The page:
In this pandemic crisis context, the effects are multiple and differentiated across an economy and exacerbate the vulnerability of already burdened social groups and ecosystems. The negative impacts have encouraged policymakers and scientists to emphasize the urgent need to move toward a more sustainable circular economy, and inspiring the adoption of sustainable practices (Singh, 2019) to tackle urgent problems of environmental degradation and resource scarcity. 
In this proposal we are looking for analysis of possible transition scenarios and reactions to policies on a competent choice of agent-based modelling tools, which will point out development on the basis of behavioural economics and adoption theories supported by micro and macroeconomic data as well as paper driven by data derived from behavioural researches, participatory modelling and qualitative reviews including insights from key stakeholders.
Additionally, we have argued that fostering the sustainable development of the circular economy enhancing the resilience of economies and entrepreneurial ecosystems requires more in-depth research. Although impressive advances have been made with circular economy and entrepreneurship, the gap towards entrepreneurial ecosystems is still significant. This call offers thus, a new and distinct perspective on the circular economy and entrepreneurial ecosystems through integrating many of the themes from this former literature.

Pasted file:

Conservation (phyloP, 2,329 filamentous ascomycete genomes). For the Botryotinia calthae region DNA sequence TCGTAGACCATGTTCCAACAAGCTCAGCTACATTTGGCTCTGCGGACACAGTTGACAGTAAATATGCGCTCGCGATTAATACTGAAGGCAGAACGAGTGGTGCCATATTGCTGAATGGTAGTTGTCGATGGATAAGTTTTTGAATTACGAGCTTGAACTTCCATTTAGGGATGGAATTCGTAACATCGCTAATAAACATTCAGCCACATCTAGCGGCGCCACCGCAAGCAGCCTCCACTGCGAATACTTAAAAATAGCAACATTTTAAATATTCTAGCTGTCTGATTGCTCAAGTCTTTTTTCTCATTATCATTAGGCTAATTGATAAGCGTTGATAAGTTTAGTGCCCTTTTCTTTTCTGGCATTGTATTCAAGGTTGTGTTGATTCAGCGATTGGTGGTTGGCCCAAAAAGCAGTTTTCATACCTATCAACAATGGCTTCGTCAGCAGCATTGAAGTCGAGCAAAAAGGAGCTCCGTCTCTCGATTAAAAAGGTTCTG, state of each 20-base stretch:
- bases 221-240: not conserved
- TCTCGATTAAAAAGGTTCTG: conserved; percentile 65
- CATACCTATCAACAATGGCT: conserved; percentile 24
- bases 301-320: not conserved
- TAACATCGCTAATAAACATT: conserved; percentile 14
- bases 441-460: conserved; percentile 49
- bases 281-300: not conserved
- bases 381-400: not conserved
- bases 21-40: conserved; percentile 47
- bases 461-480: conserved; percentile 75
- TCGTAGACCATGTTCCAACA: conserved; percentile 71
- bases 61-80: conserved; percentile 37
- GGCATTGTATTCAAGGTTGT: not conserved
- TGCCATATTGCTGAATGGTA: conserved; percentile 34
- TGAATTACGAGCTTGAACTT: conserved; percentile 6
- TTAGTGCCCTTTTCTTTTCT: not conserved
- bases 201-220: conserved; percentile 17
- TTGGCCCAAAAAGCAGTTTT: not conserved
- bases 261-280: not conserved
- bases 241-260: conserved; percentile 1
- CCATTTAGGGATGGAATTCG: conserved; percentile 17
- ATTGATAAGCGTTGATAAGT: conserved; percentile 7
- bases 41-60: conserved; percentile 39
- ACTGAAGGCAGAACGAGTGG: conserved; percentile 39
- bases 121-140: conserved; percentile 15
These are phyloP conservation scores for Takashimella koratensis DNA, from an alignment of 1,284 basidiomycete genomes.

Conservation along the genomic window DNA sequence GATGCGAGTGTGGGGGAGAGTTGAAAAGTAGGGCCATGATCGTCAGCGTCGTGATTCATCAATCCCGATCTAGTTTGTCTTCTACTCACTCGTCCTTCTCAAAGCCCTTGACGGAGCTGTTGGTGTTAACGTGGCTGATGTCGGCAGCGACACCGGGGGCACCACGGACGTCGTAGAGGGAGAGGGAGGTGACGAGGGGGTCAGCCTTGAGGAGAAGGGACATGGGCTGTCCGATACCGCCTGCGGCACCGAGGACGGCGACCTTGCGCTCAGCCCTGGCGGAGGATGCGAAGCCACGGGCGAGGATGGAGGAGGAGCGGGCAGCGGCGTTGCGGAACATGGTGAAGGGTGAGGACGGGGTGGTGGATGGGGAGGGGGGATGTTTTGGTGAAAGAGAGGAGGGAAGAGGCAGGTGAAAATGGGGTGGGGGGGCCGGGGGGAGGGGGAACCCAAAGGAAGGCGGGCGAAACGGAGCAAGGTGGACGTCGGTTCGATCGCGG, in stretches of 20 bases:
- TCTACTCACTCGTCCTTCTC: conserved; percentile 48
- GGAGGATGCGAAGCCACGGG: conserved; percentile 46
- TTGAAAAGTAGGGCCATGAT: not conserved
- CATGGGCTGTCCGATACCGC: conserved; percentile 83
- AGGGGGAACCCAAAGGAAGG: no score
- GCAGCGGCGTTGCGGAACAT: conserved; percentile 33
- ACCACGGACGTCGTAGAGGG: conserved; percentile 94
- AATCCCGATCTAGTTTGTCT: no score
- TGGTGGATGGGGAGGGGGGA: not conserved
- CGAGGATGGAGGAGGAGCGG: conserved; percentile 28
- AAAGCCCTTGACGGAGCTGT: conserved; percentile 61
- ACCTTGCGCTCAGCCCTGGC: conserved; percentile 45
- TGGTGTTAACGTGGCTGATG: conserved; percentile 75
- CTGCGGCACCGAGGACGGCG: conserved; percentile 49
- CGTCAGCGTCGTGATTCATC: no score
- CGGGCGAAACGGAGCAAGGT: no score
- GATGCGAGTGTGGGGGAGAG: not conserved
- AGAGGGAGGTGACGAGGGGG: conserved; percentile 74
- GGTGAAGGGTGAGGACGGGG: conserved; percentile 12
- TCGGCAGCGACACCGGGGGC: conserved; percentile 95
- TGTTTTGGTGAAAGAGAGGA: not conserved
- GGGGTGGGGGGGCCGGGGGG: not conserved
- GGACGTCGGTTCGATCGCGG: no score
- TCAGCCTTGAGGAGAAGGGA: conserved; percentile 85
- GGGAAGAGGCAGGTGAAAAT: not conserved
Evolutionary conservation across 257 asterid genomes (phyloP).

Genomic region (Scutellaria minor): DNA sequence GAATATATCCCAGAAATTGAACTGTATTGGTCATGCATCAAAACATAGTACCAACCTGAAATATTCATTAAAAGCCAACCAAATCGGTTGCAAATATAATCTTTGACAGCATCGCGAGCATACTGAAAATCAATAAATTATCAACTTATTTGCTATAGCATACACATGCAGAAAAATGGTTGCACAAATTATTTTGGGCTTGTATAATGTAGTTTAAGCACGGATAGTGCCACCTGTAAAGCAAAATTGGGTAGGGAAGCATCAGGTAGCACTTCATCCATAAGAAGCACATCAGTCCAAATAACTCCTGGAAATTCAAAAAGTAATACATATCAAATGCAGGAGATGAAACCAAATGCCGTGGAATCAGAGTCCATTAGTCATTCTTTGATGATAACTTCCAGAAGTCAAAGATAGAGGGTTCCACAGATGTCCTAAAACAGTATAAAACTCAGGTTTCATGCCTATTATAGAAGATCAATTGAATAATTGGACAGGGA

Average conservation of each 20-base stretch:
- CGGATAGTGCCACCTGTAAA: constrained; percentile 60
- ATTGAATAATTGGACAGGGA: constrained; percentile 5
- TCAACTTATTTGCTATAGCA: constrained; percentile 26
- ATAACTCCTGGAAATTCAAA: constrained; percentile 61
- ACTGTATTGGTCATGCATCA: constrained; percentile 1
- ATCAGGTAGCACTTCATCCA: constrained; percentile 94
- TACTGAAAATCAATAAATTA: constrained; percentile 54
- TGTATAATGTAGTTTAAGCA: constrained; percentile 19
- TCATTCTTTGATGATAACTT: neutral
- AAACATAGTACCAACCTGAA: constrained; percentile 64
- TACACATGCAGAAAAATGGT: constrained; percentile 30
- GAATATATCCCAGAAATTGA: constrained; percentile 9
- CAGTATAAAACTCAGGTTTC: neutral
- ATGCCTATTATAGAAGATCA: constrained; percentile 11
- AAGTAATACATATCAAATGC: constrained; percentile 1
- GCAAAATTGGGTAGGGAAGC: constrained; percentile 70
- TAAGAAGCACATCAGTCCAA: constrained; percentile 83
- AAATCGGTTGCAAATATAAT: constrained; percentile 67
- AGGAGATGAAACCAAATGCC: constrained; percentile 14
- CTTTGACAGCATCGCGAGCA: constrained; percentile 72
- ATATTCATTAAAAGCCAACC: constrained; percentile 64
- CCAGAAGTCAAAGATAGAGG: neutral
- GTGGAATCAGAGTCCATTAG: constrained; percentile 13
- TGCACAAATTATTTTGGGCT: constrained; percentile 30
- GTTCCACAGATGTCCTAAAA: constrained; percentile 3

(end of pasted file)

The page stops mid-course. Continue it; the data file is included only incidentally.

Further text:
Small sample of research questions appropriate for this special issue:

•    What we do know (and do not know) about circular economy and entrepreneurial ecosystem?
•    How should an environmental and entrepreneurial ecosystem be? What are the domains? 
•    What are the economic, technological and environmental impacts of entrepreneurial ecosystems?
•    How do entrepreneurial ecosystems perform with the different forms of circular economy?
•    What are the circular economy players within ecosystems?
•    What kind of models, dimensions, metrics and theories of circular economy and entrepreneurship ecosystem can be designed?
•    What policies and/or barriers and challenges exist to implementation of a circular economy within of an entrepreneurial ecosystem?

Important Dates

Submissions opens: 10th Aug 2020
Submissions close: 30th Nov 2020
Final acceptance: 11th May 2021
Publication date: end of July 2021
Submission Details

Please submit your manuscript here:

View the author guidelines here: